Cryptocurrency in 2021: A Year in Review

2021 has been the biggest year in the history of cryptocurrencies. Almost every aspect of the cryptocurrency market had some sort of breakthrough, including the reaching new all-time highs, technological advances, mainnet launches, and mainstream media attention. Let’s take a look at some of the events that defined crypto in 2021.

It’s impossible to discuss cryptocurrencies in 2021 without discussing the meteoric rise of memecoins like Dogecoin and Shiba Inu. At the start of 2021, one Dogecoin was worth half a cent and had a market capitalization of $600 million. At the peak of the bull market, Dogecoin almost reached a $100 billion dollar market cap and had a price of 73 cents per coin, a 146x increase from the beginning of the year. This momentum for the memecoin came from massive mainstream media coverage from almost every major news outlet. Even Elon Musk, the world’s richest man, went all-in on promoting Dogecoin on Twitter and went so far as to call it the “people’s crypto.” Though some may argue this was a big setback for cryptocurrencies, as it made the market look like a joke and promoted a worthless coin for what some would consider a pump and dump scheme, there is no doubting that Dogecoin caught the public’s attention in a way that Bitcoin never has.

Similar to Dogecoin, NFT mania also swept the general public, and became a topic of conversation at everything from the Thanksgiving dinner table to Sotheby’s art auctions. The first NFT collection to grow a massive following was Crypto Punks, which is a collection of pixelated images of different characters that now have a floor price above $100,000. The second and arguably even more prominent NFT collection to become incredibly valuable was the Bored Ape Yacht Club, which has seen celebrities like Post Malone, Jimmy Fallon, and Mark Cuban buy apes for millions of dollars in some cases. These have also had a damaging effect on the public perception of the crypto market, as the massive NFT bubble has yet to pop and pictures that do not have any real value other than their value as a piece of art are selling for extremely inflated prices. Nonetheless, the NFT craze shows little signs of slowing down, as companies like Adidas, Pepsi, and Budweiser have recently released their own NFT collections that are now selling for thousands of dollars per NFT.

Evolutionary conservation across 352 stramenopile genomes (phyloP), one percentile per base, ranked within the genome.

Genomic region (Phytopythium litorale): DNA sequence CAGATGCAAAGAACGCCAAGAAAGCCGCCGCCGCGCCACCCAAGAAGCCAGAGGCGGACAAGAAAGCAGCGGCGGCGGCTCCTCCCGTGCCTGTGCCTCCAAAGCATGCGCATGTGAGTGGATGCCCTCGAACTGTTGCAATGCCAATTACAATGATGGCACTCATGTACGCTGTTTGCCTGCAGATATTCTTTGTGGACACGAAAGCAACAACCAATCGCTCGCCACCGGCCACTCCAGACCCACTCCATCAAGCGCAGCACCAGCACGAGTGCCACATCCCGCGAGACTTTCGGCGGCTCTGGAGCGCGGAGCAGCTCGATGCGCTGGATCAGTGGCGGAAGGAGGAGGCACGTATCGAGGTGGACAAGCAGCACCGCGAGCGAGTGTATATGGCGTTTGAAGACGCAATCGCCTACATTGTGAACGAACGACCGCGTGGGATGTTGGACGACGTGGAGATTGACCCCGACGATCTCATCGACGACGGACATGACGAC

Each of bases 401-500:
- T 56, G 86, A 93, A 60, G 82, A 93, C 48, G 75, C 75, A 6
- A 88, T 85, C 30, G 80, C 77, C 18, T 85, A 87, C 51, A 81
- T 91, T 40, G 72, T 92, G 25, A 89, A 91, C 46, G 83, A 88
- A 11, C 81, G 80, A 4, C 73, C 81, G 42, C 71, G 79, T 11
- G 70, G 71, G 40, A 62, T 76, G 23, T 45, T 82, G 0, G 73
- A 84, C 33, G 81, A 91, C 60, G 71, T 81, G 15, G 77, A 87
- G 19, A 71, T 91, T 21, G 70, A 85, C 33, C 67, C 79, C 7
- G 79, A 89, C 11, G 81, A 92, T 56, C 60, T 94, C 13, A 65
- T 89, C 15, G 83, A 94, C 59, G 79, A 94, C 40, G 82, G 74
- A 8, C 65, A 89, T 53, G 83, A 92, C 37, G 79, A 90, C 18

This mainstream coverage has also been inflated through marketing and advertising, such as’s decision to purchase naming rights to the Staples Center, one of the most famous arenas in the world.

The hype from NFTs and memecoins also proliferated into the cryptocurrency market itself, as almost every top coin saw a new all-time high in 2021. Most significantly, Bitcoin reached a price of $65,000 and Ethereum reached above $4,500, and the entire cryptocurrency market reached a valuation of nearly $3 trillion. Other honorable mentions include Solana, which saw a 100x increase, and Terra’s 114x increase in this past year.

Even though the memecoins and NFTs got the most news coverage, there were much more significant events in the blockchain world happening behind the scenes. For example, Ethereum released their long-anticipated EIP-1559 improvement, which sees a portion of each transaction fee burned from the total supply, which gives Ethereum the possibility of being a deflationary asset. Similarly, Cardano released their mainnet with smart contract functionality, which has been in development for over four years. Polkadot, which is hoping to be the internet of blockchains, also had their mainnet launch and is in the process of onboarding cryptocurrencies to their blockchain ecosystem via their Parachain Launch Auctions.

The adoption of cryptocurrencies has also been rapidly increasing in 2021. This is most evident in El Salvador’s decision to make Bitcoin legal tender, and the revelation of their plans to create a Bitcoin-based city that uses thermal energy from volcanoes to run Bitcoin mines. This can also be seen in Miami, where Mayor Frances Suarez has been promoting Bitcoin and offering government workers the option to be paid in the digital currency. In New York City, the financial capital of the world, newly-elected Mayor Eric Adams has been praising Bitcoin as the currency of the future, and hopes to speed up adoption in the Big Apple. Additionally, around the world, some of the world’s most prominent banks such as Deutsche Bank, Goldman Sachs, and JP Morgan have been releasing reports and analysis about digital currencies. Though not all are positive, the fact that cryptocurrencies are important enough to be noticed by some of the biggest financial institutions in the world is a step in the right direction.

2021 was without a doubt the biggest year for Bitcoin and cryptocurrencies since their creation in 2009. Though it will be difficult for 2022 to beat all of the positivity of the past year, significant events such as adoption from a major tech company, the release of Ethereum 2.0, or a groundbreaking dApp could keep crypto in the spotlight for just a little bit longer.

By Lincoln Murr




New York-based blockchain media company covering everything crypto. Check us out at

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